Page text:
Going to the Black Lives Matter protests on May 31, 2020 was probably one of the scariest yet beautiful things I have ever done in my life. So many people were supporting this movement and wanting justice because too many innocent black men and women were getting hurt or killed for us not to protest.
The protest happened in Boston. There were thousands of people there, all to support that Black lives matter and to preach for justice. There was pent up anger that was finally let out.
We gathered in Roxbury and marched to the State House to acknowledge the lives of Ahmaud Arbery, Breonna Taylor, and George Floyd. Lives that had been lost in February, March, and May, respectively. I marched with two of my Abington friends and many other people through Boston. People were hanging from their windows, showing support of our protest.
Although we were in the middle of the Covid pandemic, I felt as if I had to go. I learned about the protest through social media. We were driven in to Boston and dropped off. We three then started to walk with the crowd.
I joined this protest because I felt that I had to use my white privilege and stand up for my friends who are people of color. Stand up for the the wrongful deaths in the last year. Stand up for equality and to say finally enough is enough. This is the twenty-first century and people are still fighting for their lives. Fighting to feel equal and to be treated as equal. I used my white privilege because I was able to.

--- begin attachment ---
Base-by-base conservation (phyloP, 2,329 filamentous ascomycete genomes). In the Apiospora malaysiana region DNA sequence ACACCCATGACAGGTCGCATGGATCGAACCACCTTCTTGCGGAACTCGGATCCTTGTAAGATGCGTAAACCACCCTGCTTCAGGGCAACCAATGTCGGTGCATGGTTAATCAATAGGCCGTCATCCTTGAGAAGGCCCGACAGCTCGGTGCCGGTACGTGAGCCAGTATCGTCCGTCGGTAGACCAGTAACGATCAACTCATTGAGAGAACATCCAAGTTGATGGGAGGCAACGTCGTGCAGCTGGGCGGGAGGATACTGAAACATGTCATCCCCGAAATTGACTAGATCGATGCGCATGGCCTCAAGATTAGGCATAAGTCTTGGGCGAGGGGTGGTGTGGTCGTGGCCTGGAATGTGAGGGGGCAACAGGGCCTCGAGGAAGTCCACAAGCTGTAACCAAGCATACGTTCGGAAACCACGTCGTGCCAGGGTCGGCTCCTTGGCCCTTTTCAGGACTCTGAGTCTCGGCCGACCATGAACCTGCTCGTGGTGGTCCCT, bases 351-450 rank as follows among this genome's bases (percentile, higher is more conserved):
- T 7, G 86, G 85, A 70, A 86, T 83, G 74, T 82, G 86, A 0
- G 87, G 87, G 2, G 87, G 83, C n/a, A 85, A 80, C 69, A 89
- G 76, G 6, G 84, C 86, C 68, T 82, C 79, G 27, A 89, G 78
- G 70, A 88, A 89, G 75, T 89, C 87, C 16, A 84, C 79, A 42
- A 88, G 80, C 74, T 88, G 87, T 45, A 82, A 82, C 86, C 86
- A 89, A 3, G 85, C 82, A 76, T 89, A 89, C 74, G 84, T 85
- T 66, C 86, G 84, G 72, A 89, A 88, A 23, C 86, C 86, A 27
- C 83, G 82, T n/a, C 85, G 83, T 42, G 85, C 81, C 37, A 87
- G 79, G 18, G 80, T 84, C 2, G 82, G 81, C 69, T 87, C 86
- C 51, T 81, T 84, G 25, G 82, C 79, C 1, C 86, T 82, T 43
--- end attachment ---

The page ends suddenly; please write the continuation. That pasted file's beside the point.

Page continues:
Being at the Boston protest that Sunday evening was nerve racking, but I knew I had to be there. It was important. I could not miss this protest. I couldn’t stay home and ignore what was going on in the world and specifically in the US. I thought to myself “I would rather get sick than turn a blind eye to this and pretend something this big wasn’t happening.” So, I put on a mask and went.
I believe that the protests showed how strong and willing we are to fight for each other. I think it is awful that we had to do this in the first place. More than 150 years ago we were fighting for the same thing, equality, and not enough has changed. I think that is incredibly sad.
Reflecting on this experience of the summer of 2020, I will remember the protest for the rest of my life. I will remember my eyes burning from the chemicals in the air. I will remember the ringing in my ears from all the people shouting for justice. I will remember people fighting for the same thing, carrying signs “No Justice, No Peace” and “Silence Is Violence.” And, I will always remember to be proud that I went.
I hope in my lifetime we can change and that all people can eventually feel equal.